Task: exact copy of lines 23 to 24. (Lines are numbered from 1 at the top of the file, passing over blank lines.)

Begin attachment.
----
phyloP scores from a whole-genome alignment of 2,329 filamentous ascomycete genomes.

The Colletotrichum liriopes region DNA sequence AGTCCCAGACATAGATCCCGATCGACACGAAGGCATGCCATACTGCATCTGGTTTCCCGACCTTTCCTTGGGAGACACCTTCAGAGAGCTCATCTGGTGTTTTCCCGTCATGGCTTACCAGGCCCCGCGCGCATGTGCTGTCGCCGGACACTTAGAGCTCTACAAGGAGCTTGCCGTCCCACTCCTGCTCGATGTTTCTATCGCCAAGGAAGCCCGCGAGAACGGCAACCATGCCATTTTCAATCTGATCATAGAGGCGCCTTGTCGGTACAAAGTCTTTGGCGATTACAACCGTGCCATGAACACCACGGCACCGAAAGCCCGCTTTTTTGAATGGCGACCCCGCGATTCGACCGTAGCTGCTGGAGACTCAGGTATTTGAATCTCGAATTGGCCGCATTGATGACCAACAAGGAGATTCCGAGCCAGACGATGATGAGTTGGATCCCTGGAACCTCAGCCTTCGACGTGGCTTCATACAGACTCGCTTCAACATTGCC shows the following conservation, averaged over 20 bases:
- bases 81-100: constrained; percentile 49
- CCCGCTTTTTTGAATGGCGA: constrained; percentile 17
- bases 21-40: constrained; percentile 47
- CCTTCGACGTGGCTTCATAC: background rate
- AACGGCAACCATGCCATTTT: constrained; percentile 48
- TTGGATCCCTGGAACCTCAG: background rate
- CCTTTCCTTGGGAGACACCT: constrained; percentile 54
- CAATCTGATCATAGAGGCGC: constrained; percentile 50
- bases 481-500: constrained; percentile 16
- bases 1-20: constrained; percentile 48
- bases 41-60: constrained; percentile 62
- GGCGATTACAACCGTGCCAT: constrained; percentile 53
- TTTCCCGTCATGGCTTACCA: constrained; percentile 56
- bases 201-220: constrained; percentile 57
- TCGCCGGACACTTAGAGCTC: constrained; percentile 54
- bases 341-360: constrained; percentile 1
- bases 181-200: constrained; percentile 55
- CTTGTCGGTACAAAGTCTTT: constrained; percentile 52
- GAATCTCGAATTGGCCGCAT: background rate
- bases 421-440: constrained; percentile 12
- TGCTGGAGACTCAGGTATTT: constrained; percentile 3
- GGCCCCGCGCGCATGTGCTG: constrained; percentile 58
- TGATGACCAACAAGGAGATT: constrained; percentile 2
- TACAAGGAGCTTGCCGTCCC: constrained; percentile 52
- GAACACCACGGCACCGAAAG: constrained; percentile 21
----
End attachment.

- TGCTGGAGACTCAGGTATTT: constrained; percentile 3
- GGCCCCGCGCGCATGTGCTG: constrained; percentile 58